In yet another U.S. District Court opinion, the judiciary has weighed-in to chastise a controversial Obama-Era rulemaking on the “Waters of the U.S.” (WOTUS) as being an overly expansive grab of power. Judge Lisa Godbey Wood noted that while EPA has authority to interpret the phrase ‘‘waters of the U.S.” that authority isn’t limitless; writing in her stinging rebuke “. . . vast expansion of jurisdiction over waters and land traditionally within the states’ regulatory authority cannot stand.” CIRT applauds this new ruling, which is in keeping with its comment on the subject including the conclusion that furthers the importance of states rights in the face of overreaching by unelected, and often times unaccountable, federal bureaucrats. [See, Stories on CIRT’s views regarding this matter].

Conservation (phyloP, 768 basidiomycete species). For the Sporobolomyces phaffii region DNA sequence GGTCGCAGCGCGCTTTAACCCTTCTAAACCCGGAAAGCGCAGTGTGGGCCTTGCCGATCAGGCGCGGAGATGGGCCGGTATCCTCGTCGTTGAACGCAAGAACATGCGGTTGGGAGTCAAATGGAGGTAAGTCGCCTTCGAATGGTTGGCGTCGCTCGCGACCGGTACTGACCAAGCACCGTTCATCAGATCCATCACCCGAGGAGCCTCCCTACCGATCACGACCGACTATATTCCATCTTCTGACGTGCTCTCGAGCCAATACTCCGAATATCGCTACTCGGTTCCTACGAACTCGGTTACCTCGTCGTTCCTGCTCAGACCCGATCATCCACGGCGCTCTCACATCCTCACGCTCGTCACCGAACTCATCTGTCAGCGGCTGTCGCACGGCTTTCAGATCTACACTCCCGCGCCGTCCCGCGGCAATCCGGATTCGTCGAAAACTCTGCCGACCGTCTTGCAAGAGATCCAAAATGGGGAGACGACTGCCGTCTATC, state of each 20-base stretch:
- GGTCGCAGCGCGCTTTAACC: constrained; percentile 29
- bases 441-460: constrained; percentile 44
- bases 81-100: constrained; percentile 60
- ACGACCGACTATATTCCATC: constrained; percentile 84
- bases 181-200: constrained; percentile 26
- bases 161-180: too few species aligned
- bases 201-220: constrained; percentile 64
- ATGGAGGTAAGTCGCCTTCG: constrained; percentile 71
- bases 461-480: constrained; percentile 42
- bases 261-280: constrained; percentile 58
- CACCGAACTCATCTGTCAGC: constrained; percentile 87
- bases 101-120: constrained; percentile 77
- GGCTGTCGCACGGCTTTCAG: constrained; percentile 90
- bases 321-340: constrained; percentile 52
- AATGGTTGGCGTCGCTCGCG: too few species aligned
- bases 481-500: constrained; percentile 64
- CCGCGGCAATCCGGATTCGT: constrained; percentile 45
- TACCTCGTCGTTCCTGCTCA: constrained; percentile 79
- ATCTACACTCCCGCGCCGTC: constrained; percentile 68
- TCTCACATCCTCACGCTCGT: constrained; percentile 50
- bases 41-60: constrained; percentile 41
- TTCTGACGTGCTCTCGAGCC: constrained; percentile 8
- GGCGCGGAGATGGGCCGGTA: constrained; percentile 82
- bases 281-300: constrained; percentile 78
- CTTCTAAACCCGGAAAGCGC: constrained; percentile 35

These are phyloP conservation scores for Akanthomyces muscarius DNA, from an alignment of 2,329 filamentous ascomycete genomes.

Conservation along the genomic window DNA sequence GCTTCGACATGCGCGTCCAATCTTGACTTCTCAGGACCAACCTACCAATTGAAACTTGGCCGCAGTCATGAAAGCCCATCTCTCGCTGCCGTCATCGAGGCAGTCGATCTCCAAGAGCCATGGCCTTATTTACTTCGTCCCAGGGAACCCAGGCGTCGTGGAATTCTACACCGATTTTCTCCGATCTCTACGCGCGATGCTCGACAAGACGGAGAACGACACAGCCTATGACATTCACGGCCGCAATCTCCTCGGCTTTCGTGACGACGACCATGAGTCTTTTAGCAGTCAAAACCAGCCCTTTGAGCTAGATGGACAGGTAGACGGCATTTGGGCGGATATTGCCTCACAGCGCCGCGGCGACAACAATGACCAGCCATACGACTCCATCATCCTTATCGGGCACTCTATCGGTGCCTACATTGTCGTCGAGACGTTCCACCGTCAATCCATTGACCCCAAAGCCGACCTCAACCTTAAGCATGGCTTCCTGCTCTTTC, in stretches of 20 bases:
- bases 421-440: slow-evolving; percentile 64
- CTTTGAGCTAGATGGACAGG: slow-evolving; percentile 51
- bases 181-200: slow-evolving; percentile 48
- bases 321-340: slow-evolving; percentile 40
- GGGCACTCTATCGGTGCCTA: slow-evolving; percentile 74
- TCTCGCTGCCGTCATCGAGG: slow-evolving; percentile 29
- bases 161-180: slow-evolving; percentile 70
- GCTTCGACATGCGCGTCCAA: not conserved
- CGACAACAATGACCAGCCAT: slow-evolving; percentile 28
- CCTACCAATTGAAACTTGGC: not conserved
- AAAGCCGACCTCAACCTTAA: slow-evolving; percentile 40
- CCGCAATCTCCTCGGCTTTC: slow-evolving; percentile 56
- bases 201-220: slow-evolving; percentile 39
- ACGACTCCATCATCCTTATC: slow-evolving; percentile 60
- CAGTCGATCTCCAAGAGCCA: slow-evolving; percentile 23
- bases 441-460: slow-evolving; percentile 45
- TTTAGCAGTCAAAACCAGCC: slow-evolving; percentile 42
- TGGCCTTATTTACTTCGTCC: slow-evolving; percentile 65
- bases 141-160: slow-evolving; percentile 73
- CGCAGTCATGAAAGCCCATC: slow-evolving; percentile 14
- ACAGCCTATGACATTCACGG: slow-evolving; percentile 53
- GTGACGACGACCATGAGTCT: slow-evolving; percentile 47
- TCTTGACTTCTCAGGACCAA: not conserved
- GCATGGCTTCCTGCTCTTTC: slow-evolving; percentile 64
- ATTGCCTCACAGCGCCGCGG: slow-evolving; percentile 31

The hotly debated 2015 EPA rulemaking has been under scrutiny by the Trump Administration, which has sought to find a more restricted definition, one that is more consistent with long held views taking into account a proper understanding of the constraining phrase passed by Congress in the Clean Waters Act (CWA) that adds the modifier “navigable.” As court states: “inclusion of all interstate waters in the definition of ‘waters of the United States,’ regardless of navigability, extends [the federal government’s] jurisdiction beyond the scope of the CWA because it reads the term navigability out of the CWA.”
To put this matter to rest, U.S. Senators Mike Braun (R-IN) and Joni Ernst (R-IA) recently introduced a bill entitled “Define WOTUS Act,” which seeks to reassert Congressional authority and responsibility over the definitions of terms, like “waters of the United States.’